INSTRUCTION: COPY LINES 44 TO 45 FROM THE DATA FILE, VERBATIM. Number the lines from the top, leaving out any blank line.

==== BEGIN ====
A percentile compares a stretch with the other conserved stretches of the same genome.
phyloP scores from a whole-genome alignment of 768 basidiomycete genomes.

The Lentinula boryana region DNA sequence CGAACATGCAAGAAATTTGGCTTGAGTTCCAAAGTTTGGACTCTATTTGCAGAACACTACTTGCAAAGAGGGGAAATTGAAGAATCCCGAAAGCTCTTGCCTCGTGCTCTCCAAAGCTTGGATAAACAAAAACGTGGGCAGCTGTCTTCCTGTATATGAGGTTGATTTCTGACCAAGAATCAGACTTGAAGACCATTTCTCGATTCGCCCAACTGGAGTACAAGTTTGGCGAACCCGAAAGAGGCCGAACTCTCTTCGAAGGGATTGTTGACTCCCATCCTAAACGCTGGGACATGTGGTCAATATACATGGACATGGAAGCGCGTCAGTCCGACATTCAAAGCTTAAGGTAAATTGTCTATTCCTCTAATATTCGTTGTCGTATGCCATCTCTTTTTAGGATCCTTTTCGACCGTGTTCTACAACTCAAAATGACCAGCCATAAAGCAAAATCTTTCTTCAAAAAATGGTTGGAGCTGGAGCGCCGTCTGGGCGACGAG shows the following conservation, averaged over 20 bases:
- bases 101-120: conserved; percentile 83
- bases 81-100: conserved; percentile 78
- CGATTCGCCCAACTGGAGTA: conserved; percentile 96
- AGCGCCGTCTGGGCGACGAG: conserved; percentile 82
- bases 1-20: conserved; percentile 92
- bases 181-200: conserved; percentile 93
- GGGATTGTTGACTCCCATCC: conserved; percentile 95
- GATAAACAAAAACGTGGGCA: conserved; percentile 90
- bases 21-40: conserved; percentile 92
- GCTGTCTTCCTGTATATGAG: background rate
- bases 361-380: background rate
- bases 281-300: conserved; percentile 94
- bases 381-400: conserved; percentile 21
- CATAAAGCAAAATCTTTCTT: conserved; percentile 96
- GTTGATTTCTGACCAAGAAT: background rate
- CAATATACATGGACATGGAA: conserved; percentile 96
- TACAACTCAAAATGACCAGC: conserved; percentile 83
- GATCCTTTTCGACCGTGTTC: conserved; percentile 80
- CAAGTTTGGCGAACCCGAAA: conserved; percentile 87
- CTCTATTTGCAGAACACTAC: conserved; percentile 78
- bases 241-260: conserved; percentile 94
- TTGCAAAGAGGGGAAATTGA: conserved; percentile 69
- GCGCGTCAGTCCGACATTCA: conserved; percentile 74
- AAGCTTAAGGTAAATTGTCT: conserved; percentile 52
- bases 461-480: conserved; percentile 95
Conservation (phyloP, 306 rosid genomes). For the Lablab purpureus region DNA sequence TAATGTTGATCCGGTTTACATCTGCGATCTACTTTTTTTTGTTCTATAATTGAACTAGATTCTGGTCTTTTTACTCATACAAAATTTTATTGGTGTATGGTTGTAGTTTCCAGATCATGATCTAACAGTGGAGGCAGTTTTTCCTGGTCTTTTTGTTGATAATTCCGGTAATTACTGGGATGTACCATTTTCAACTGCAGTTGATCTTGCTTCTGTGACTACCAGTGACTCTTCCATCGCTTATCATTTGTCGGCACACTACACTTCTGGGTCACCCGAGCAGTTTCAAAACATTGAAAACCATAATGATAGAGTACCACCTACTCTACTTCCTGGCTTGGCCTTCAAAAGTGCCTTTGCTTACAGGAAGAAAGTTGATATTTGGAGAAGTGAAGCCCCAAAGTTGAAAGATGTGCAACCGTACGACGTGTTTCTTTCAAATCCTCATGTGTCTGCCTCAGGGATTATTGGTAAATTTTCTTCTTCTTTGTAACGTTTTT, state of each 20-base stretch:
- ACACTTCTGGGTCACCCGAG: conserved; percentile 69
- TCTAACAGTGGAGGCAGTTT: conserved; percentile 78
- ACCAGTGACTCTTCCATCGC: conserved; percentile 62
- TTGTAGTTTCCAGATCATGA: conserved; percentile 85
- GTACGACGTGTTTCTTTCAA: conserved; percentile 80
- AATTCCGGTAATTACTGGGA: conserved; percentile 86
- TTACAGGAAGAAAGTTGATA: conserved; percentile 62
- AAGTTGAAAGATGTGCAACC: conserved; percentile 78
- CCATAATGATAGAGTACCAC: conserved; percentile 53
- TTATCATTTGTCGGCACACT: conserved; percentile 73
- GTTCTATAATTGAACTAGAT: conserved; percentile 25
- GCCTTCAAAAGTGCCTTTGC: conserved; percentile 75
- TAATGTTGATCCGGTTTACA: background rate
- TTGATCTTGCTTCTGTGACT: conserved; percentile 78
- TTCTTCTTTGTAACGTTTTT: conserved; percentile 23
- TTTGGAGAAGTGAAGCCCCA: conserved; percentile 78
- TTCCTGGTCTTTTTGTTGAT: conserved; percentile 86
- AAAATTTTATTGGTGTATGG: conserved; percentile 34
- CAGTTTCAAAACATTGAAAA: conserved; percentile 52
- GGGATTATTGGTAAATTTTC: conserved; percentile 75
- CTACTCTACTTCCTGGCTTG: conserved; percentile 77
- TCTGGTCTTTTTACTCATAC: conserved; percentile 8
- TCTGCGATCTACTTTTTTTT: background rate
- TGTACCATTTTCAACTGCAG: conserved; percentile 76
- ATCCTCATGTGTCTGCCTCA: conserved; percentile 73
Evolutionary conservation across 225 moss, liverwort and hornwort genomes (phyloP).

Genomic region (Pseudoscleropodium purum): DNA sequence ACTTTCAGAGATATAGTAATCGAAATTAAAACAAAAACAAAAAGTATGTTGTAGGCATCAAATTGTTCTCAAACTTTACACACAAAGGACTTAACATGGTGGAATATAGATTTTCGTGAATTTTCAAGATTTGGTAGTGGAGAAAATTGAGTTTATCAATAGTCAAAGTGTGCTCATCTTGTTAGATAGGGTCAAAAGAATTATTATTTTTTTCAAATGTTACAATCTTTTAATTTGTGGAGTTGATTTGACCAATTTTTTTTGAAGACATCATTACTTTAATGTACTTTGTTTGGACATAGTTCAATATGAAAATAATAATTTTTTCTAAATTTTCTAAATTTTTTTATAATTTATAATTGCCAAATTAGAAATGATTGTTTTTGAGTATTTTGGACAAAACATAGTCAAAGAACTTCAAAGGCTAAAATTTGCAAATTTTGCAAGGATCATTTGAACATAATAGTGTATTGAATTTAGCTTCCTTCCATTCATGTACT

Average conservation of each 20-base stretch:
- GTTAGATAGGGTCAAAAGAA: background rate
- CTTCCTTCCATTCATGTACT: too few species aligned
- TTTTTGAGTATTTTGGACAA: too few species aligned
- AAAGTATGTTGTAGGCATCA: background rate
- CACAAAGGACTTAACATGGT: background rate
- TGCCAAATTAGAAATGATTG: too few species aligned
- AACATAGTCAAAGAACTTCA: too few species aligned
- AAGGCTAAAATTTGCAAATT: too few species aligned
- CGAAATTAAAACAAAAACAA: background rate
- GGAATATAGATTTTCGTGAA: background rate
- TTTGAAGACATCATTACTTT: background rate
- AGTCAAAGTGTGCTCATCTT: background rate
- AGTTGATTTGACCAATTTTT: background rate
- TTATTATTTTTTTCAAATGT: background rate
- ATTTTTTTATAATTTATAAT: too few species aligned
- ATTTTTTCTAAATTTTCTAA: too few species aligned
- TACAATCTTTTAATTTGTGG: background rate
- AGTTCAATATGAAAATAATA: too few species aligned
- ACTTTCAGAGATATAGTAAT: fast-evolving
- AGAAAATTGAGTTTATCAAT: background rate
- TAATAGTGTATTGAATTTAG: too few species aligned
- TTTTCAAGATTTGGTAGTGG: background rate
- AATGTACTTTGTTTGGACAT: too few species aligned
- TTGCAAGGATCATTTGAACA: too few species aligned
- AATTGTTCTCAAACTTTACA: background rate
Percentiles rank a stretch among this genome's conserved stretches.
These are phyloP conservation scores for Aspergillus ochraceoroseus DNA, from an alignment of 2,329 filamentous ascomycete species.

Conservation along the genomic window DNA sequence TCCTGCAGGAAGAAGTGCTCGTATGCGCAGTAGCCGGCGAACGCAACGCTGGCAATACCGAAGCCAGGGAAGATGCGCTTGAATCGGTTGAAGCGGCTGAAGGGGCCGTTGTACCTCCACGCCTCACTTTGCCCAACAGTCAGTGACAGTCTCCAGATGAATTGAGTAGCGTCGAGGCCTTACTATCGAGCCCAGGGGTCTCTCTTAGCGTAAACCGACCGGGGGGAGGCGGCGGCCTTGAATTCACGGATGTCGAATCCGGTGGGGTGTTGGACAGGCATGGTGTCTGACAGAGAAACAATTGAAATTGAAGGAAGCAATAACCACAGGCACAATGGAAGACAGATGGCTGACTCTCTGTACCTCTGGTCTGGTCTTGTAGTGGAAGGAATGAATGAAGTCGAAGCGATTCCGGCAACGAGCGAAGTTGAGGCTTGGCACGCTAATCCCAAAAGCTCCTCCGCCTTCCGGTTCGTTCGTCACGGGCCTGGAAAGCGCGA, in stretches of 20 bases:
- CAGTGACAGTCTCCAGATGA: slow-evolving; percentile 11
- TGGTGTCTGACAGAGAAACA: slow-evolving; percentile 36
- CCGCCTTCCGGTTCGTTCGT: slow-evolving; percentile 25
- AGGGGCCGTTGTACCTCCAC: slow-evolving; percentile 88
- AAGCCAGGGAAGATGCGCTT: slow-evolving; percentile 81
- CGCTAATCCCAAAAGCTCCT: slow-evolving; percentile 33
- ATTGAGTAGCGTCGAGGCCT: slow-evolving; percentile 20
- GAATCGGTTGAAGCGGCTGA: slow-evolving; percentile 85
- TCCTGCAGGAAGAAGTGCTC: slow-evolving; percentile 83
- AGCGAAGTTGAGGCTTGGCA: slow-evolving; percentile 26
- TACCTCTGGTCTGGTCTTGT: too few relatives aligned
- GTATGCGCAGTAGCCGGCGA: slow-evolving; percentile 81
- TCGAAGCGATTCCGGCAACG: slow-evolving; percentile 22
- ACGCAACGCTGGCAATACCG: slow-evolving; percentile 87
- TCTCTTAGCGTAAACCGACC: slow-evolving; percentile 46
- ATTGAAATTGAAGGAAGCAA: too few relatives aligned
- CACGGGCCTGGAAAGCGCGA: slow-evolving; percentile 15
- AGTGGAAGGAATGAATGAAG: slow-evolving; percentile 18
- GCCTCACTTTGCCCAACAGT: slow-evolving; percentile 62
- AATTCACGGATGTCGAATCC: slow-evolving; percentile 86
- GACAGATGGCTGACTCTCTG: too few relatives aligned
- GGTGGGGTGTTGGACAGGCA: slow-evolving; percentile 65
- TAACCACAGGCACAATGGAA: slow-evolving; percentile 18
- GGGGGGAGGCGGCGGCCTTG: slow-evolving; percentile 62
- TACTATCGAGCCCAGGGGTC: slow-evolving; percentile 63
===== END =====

- TTCTTCTTTGTAACGTTTTT: conserved; percentile 23
- TTTGGAGAAGTGAAGCCCCA: conserved; percentile 78